When I first began venturing onto the Internet and forming friendships and relationships with people all over the world, the thing that often served as the initial and primary bond between us was — surprise — music. Friends in other countries would turn me on to musicians from their neck of the woods, artists that, if left to my own devices, I would never have discovered in a million years. For example, Spain’s Lost Balance.
Despite having been released in 2001 and delving pretty heavily into the trip-hop side of things, Air Control feels surprisingly undated. And if you’ve ever ventured into trip-hop, you know how easy it is for that music to sound distinctly turn-of-the-century, stuck in its own ultra-cool, ultra-suave world.
Not that that necessarily means the music is no good, mind you. It’s just that the genre as a whole seems stuck in its own little timewarp, and really hasn’t progressed much despite offering such a tantalizing futuristic (and swanky) vibe back in the day.
Air Control certainly has its fair share of jazzy, funky rhythms, femme fatale female vocals, and sultry atmospherics. And to be honest, I’m not entirely sure why this feels different than so much of the trip-hop/downtempo stuff I’ve heard. Perhaps it’s because Lost Balance doesn’t rely entirely on Isabel Benedi’s lovely voice. Mariano Rodriguez sings on a number of tracks, such as “Playing Field” and “Warped Cool,” and his deep voice lends the music a certain air of mystique (and sleepiness) that is different than that created by Benedi’s.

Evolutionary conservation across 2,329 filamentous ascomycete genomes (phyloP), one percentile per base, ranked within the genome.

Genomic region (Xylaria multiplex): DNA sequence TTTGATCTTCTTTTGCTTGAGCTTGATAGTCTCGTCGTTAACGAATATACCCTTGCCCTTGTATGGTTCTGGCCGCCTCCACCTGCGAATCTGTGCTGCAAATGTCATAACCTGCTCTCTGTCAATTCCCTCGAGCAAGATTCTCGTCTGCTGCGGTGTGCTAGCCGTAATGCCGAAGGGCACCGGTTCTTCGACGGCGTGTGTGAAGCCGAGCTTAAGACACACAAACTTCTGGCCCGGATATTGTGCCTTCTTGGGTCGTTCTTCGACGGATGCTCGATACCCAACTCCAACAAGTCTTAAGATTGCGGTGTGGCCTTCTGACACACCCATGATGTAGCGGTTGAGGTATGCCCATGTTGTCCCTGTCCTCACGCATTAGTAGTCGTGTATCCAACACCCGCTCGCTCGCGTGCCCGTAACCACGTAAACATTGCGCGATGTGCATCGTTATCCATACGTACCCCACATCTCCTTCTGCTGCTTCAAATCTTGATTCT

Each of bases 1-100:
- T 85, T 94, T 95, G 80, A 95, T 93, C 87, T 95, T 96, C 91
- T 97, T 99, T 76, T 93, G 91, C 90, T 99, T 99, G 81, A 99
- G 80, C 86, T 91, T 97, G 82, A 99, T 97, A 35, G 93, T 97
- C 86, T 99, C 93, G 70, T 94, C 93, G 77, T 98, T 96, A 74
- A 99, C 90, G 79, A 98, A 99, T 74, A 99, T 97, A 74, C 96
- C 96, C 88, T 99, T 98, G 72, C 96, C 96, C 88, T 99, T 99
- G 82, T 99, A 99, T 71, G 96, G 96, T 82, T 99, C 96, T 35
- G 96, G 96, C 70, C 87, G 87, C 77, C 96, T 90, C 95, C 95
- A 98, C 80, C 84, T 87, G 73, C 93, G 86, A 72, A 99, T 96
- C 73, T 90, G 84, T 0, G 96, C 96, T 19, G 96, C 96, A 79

And while countless trip-hop outfits have leeched their drifts and atmospherics from smoky jazz lounges, gritty urban cityscapes, and whatnot, Lost Balance instead looks to the sounds of classic 4AD. Album opener “Third Skin” is easily the greatest track that the sadly overlooked Insides never recorded, with Benedi’s seductive voice half-singing/half-speaking over delicate guitar filigrees and shuffled drums. Those same guitar textures will pop up throughout the album, lending a gossamery touch to many songs.
Finally, there’s Lost Balance’s tendency to get just a little off. “Fortress” is a remarkably unhinged track for a trip-hop outfit, with skittering breakbeats and epileptic jazz hits intermixed with vibes, guitar squiggles, and Rodriguez’ cryptic and creepy voice bouncing back and forth between the speakers. It’s less Massive Attack, and more Disco Inferno, and you can’t go wrong with that in my book.
If your view of trip-hop has always been as the ultimate hipster music, as music better suited for expensive salons, uber-chic malls, and car commercials, then Air Control is an album that might open your eyes and perk up your ears. Like the earlier, more electronic offerings of Mus, Lost Balance sports enough of the standard trip-hop trappings to sneak into your rotation and look great doing so, but they also have enough oddness and idiosyncrasy about them to ensure that they leave an impression.